Wednesday, March 13, 2013

Meet The Neighbours - The New House Episode #4

red kite
red kite (Photo credit: kristos_b)
Dawn and that period when the early morning sunlight slants golden light across the frosty stubble in the fields surrounding the house is the time when the majority of my new neighbours are most active.

There are no sheep in the fields on three sides of the house as yet, this is not arable country though so I expect we shall have woolly, black-faced company in the weeks to come.  In the meanwhile, flocks of wood pigeons, up to 40 strong, alight beneath the stand of trees at the rear of the house and spend the morning pecking through the grass, occasionally all jumping upwards in short lived panicky flight, scared of their own shadows and the wind in the trees.

Running along the hedge at the top of the field are a clutch of female pheasants, their morning capers are comical, running in a bobble-headed group up one side of the hawthorns then suddenly changing direction, plunging through the hedge and tearing back down the other side.  When they tire of hundred yard sprints they create a whirlpool of brown feathers, circling each other at speed and leaping briefly into the air with flashes of lighter under wings.

Rabbits crowd the hedge bottoms, venturing out only a few feet from cover until the surging insistence of spring blood gets the better of them and then they tear pell-mell, headlong and heedless, white tails flashing in the early morning sun, celebrating the life of the day and the expectation of new life to come. Meadow Pipits prefer the open expanses of the field, quietly going about the days' feeding until put to flight by the carelessly rushing rabbits.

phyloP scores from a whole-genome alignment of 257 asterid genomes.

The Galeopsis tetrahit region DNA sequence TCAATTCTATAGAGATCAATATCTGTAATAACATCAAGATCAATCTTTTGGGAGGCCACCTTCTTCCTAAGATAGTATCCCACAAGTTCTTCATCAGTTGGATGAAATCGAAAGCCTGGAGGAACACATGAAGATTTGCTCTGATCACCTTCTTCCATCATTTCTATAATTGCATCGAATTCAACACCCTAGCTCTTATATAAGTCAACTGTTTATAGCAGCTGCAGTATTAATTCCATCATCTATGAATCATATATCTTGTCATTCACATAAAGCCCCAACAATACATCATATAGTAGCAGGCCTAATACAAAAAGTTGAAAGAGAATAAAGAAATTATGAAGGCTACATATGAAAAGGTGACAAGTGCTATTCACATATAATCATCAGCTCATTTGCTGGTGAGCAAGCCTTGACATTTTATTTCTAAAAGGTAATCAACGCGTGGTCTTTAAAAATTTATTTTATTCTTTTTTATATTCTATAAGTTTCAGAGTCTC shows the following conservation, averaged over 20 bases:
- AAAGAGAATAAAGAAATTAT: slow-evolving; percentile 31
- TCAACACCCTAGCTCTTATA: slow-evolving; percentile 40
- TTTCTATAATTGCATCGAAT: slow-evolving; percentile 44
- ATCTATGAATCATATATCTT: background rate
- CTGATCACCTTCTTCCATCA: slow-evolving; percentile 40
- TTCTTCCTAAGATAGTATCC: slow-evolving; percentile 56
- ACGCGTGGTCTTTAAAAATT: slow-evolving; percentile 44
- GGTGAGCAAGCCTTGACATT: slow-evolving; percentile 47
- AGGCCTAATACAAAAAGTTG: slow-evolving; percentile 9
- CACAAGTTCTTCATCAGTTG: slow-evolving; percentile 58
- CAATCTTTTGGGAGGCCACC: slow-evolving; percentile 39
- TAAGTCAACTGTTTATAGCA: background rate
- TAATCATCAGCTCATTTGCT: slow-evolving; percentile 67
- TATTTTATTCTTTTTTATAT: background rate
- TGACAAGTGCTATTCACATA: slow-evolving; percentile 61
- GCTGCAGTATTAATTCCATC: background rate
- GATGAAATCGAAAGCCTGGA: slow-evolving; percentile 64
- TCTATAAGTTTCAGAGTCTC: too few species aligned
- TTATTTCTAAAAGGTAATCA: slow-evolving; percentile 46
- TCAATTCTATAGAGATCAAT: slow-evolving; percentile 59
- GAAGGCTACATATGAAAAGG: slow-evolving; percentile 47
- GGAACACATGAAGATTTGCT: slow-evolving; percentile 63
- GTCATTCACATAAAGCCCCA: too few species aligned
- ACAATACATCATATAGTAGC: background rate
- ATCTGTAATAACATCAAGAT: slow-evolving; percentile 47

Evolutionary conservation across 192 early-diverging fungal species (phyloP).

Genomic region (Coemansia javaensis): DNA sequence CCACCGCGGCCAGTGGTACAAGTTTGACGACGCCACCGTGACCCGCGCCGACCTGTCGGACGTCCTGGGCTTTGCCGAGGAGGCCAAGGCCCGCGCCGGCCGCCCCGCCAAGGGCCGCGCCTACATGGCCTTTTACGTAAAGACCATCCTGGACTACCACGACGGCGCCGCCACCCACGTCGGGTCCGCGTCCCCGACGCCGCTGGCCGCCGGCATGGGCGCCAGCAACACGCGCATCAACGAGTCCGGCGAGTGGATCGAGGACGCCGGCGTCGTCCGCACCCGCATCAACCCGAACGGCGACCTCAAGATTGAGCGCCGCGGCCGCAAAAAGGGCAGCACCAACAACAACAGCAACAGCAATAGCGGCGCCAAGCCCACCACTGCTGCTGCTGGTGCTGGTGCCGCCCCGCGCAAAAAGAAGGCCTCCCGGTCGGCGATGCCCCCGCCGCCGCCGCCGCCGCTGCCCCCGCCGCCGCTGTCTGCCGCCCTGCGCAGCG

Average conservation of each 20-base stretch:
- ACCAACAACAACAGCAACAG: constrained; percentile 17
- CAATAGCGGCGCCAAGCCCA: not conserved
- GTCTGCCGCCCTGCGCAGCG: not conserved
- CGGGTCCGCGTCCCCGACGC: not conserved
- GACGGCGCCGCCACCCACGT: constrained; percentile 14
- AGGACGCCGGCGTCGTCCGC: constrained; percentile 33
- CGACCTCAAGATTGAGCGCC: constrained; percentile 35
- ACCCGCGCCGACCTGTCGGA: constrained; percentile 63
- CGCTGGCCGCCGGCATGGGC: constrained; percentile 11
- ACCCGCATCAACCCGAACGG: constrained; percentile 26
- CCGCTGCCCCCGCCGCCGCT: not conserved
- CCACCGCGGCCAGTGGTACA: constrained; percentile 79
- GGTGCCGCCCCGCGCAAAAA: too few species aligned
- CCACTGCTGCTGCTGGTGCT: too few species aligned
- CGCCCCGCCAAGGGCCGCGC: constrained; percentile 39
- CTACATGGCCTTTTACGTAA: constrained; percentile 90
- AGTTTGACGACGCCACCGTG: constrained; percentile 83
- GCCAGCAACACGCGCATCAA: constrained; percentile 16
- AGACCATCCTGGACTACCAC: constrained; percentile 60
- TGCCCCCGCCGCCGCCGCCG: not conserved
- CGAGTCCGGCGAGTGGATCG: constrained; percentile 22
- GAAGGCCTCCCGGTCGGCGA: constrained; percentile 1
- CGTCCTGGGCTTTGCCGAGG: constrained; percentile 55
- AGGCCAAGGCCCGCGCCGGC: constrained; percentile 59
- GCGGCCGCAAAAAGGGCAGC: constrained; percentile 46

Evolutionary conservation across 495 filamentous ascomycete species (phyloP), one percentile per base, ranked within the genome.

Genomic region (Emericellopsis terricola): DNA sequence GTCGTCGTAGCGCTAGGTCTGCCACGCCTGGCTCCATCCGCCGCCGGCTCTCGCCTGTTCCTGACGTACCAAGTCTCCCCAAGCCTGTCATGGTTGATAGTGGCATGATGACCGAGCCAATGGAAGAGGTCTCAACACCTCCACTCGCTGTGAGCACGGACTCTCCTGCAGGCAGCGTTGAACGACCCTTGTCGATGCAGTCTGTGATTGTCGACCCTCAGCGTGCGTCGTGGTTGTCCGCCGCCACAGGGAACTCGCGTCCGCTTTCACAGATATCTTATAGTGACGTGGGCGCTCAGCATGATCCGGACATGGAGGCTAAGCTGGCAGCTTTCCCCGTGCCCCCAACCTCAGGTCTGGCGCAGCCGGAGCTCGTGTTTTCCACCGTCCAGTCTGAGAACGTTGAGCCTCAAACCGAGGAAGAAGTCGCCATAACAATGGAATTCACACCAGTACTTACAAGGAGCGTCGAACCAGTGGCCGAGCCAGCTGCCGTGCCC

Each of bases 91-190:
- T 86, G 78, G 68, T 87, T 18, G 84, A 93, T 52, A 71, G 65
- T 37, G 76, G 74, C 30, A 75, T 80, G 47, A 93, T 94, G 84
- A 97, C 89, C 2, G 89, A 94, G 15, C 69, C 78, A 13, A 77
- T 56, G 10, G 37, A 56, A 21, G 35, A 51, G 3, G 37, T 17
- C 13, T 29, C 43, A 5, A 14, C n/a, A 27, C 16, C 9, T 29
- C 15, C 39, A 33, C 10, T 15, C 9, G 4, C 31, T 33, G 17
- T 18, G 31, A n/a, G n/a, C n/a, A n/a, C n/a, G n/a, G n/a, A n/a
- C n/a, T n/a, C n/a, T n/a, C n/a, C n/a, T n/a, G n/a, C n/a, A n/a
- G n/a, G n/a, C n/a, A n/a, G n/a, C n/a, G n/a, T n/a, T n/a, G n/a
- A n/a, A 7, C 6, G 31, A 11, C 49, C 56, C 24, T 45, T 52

Over the fence and into the garden, feasting at bird table and hanging fat treats, come the usual parade of visitors, Great and Blue Tits, Blackbirds, shy Dunnock, the increasingly uncommon Sparrow, rosy breasted Chaffinch.  I have positioned my writing desk so as to have a direct view of the bird table and the as yet unidentified tree from which I have hung various fat balls and meal worm blocks and the local avian population had responded well to it.  As I sit here writing this morning there is a constant flight of birds to and from the tree, where they perch for a few moments assessing the breakfast laid out for them before before hopping down through the branches to make rapid forays to the ground for a beak of seeds.

A murder of crows rises from a more distant copse to noisily greet and ward off another morning visitor.  They flap untidily into the sky, cawing and creaking, all mob aggression and incoherent anger.  The target of their early morning ire has caught the gentle breeze beneath his pinions and the Red Kite sweeps effortlessly over the rabble of would be pursuers, his eyes sweeping the fields and roads for easier pickings than the crows' territory will allow.
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  1. That's a lovely piece of writing. Are you in the groove?

  2. Thank you sir, I enjoyed writing that piece.